Saturday, 7 May 2011

That's Entertainment

I’m a bit of a snob when it comes to reading material, but every so often I really fancy a glossy magazine. I’ll buy one, justifying the four quid by telling myself that I don’t do this very often, and binge on the whole thing in a couple of hours. Drink it in and get high off the headlines and shiny pictures of beautiful people, skim over the text, let myself be shocked at the real-life stories, occasionally admire the quality of the investigative pieces. Inevitably, though, and inexplicably, I get to the end and feel like shit, like I’ve just scoffed something hideously unhealthy, like an enormous big mac and fries, with extra mayo. A guilty pleasure? Perhaps. But against my better judgement, I still subscribe with the rest of them to the braying beast that is celebrity worship.

Rationally, I know that people who have glamorous jobs (like, say, movie stars) are still just people doing jobs. When you’re an insider in an industry, it loses its sparkling sheen. Even something super-fun, like going to a party, can become a chore: as soon as something is obligation, it is no longer recreation. As a lowly outsider, though, on the rare occasion that you are granted a golden pass into an unknown and exciting world, it’s a thrilling yet thoroughly weird experience. You think that because the world of celebrity already exists in your imagination, in reality the doors will open up and you will be welcomed into the fold in all its shining glory. But when did reality ever stand up next to imagination and come off favourably?

Once upon a weekday evening, my oldest, wisest and most glamorous friend, the most social butterfly you’ll ever meet, called to tell me that she’d got herself and a plus one onto the guest list for a super-cool, hip film premiere after-party in central London, and did I want to go? I accepted with gusto. ‘I hope it’s not a let-down, but it won’t be what you expect,’ said the friend, who hobnobs and schmoozes with the papped echelons of society on a regular basis. I thought to myself: Of course it won’t be a let down. I mean, how could it be a let down to spend the whole evening schmoozing with glamorous and exciting celebs? Which of course, we will, as they'll all be dying to talk to normal, run-of-the-mill down-to-earth hanger-on types like us. I didn’t say this, though. I said: ‘Of course it won’t be a let down. Even if we catch a sideways glimpse of some celebrity or other, it’ll totally be worth it.’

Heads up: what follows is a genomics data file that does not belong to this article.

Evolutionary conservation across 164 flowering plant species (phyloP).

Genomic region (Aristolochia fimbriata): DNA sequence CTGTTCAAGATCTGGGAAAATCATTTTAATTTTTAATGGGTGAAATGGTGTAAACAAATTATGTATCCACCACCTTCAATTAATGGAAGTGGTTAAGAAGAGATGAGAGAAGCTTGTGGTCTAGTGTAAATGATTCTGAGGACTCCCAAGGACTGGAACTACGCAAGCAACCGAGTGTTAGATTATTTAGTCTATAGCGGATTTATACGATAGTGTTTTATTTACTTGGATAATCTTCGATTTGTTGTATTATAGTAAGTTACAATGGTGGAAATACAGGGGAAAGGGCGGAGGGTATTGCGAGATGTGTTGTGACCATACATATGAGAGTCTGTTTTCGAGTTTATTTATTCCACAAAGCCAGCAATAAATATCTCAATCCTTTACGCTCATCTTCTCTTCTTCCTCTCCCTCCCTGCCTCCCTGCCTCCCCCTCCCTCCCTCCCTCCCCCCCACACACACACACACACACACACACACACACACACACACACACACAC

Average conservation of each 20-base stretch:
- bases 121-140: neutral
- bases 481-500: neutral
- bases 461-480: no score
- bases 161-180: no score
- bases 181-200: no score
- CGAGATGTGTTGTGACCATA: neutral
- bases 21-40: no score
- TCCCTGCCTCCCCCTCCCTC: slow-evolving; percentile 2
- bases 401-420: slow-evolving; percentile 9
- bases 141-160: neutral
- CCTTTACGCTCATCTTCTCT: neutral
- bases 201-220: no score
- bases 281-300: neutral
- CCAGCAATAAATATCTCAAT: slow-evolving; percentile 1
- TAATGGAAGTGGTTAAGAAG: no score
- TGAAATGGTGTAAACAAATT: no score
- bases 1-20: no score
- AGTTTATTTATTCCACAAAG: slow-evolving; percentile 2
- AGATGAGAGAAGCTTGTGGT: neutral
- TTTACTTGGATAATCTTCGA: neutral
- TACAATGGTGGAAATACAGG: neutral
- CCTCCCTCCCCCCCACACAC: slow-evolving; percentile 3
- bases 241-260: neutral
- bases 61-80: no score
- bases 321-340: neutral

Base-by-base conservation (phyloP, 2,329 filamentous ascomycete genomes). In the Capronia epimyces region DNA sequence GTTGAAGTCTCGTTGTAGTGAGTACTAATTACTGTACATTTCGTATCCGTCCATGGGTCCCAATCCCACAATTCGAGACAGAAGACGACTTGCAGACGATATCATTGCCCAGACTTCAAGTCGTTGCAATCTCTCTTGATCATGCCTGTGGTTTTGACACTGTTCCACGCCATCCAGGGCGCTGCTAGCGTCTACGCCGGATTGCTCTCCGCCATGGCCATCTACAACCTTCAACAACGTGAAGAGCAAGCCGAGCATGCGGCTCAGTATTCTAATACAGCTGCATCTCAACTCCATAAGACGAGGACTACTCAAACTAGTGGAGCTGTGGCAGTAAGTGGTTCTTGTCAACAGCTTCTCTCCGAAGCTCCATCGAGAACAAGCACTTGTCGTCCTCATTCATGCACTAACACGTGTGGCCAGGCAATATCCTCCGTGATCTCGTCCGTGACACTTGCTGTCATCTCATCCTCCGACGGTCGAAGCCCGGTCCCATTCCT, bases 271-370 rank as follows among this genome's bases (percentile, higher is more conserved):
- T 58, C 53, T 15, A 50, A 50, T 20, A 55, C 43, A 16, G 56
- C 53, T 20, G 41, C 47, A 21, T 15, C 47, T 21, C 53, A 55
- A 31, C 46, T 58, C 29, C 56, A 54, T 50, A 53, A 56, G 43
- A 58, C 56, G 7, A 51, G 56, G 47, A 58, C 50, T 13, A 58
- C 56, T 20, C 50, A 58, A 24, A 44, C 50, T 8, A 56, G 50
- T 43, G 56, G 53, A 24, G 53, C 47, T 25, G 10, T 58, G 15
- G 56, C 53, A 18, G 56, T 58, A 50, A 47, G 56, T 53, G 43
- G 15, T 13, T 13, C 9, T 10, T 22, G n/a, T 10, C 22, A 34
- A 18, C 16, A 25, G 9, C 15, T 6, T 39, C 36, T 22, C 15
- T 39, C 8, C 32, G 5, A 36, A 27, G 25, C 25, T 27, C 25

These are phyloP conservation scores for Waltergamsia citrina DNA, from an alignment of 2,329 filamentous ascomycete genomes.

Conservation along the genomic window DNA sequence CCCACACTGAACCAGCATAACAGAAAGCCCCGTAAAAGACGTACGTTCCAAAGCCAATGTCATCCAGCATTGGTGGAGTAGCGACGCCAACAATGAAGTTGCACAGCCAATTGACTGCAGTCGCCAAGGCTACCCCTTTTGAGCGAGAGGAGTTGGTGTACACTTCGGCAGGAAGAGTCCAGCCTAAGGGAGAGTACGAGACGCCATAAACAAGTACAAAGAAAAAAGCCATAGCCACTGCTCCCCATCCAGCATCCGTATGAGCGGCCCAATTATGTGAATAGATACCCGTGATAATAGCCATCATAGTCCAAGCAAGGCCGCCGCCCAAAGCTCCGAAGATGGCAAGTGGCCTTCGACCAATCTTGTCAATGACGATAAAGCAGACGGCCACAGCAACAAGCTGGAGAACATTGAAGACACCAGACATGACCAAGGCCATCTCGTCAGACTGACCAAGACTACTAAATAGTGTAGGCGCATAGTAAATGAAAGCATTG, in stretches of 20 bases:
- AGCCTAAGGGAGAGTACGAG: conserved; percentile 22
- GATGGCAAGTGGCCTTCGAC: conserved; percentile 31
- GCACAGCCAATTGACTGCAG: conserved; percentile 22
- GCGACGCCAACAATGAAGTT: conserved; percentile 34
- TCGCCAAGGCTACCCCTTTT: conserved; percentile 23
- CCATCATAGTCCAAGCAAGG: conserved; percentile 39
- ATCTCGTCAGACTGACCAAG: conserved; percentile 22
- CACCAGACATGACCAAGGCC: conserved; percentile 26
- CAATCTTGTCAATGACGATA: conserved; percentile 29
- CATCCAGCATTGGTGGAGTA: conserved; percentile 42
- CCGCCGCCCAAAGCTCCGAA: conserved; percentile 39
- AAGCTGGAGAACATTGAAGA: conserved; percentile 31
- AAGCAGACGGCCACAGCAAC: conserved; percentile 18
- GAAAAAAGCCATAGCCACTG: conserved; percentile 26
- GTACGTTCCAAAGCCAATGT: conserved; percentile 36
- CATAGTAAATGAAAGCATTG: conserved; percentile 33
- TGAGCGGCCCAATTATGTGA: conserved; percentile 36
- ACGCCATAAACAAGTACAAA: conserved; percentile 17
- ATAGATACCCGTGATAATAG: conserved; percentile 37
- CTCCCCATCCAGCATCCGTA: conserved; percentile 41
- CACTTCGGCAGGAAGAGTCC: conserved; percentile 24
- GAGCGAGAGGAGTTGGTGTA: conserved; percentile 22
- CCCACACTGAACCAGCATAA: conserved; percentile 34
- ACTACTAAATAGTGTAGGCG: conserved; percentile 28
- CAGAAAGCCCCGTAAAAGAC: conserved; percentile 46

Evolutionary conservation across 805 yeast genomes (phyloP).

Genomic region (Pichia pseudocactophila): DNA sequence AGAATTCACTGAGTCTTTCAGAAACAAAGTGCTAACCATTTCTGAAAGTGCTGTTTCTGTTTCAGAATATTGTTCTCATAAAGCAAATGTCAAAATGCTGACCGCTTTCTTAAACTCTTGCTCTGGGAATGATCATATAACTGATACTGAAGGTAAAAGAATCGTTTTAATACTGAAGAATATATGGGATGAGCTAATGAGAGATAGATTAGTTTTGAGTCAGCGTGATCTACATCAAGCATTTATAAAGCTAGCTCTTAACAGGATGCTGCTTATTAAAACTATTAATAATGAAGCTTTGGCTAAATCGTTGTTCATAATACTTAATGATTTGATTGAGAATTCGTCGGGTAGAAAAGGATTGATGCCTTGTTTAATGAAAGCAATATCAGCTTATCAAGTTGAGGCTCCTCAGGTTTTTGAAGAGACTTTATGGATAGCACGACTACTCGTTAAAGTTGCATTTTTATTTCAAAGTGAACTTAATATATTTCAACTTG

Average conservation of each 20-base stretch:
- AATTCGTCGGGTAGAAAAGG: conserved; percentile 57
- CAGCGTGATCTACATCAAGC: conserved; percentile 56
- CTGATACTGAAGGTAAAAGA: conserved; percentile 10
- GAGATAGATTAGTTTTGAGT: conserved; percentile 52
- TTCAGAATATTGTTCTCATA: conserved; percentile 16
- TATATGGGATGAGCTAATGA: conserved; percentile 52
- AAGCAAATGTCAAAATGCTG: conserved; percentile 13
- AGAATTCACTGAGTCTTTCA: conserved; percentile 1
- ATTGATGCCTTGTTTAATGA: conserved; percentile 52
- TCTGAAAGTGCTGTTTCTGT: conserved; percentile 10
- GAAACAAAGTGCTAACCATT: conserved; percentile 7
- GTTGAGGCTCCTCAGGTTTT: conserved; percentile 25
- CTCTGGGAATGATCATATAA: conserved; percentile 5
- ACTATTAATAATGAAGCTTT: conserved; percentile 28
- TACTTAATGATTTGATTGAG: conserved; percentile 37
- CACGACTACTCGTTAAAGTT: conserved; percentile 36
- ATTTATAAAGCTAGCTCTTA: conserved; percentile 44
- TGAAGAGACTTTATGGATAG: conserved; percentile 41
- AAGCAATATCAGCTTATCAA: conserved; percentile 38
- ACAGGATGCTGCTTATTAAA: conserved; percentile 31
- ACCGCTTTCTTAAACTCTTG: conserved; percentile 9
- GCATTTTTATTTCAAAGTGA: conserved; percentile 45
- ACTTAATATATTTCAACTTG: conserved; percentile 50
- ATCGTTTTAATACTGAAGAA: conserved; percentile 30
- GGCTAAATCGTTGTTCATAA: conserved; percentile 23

Weirdly, though, at the venue, the celebs weren’t waiting by the door to welcome us in. It was nearly empty, despite the fact we’d hung around nursing rum-and-cokes in a bar across the square so as not to arrive too early. There was free champagne on the door, though – Piper Heidsieck, no less – so we settled in, found a spot, pretended to chat and generally hung around waiting for the beautiful people to arrive. As the place started to fill up, I became aware of this tense, electrified atmosphere in the place, and no wonder, I was radiating it myself: anticipation. It was weird, though, my friend was right. Imagine the scene: Monday evening, you’re out in Leicester Square drinking free flutes of Piper, and everyone knows you’re really there for some other reason than casually meeting up with your mates. At some point during conversation you might become aware of a fleeting presence, a flitting movement of a beautiful rare celebrity bird on your periphery, moving in and out (mainly out) of your vision.

The evening wore on, and ever so slowly, a tinge of disappointment that the famous people didn't appear to want to say hello began to set in. But my friend is a good friend, and a stellar journalist. She pulled her press card, which bought her a whole half-minute of empty chit-chat from some slick actor or other, while I did absolutely nothing but grin like the village idiot at her side, struck dumb by nothing other than the aura of celebrity. At the time I was gliding along in a haze of bright lights and having a jolly old time but looking back, it’s fair to say that, given my talent for the verbal at most other times, be it idle prattle or thoughtfully-constructed argument, I’m ashamed of myself for allowing myself to be rendered so dumbstruck. Finally, slick actor flitted off into the fray, never to be seen again… well, perhaps glimpsed out of the corner of your eye once more, but this time well and truly off-limits, for once they smell The Press on you, you’re dutifully granted your thirty seconds, and then you’ve had your chance. Time’s up, and they won’t go near you again.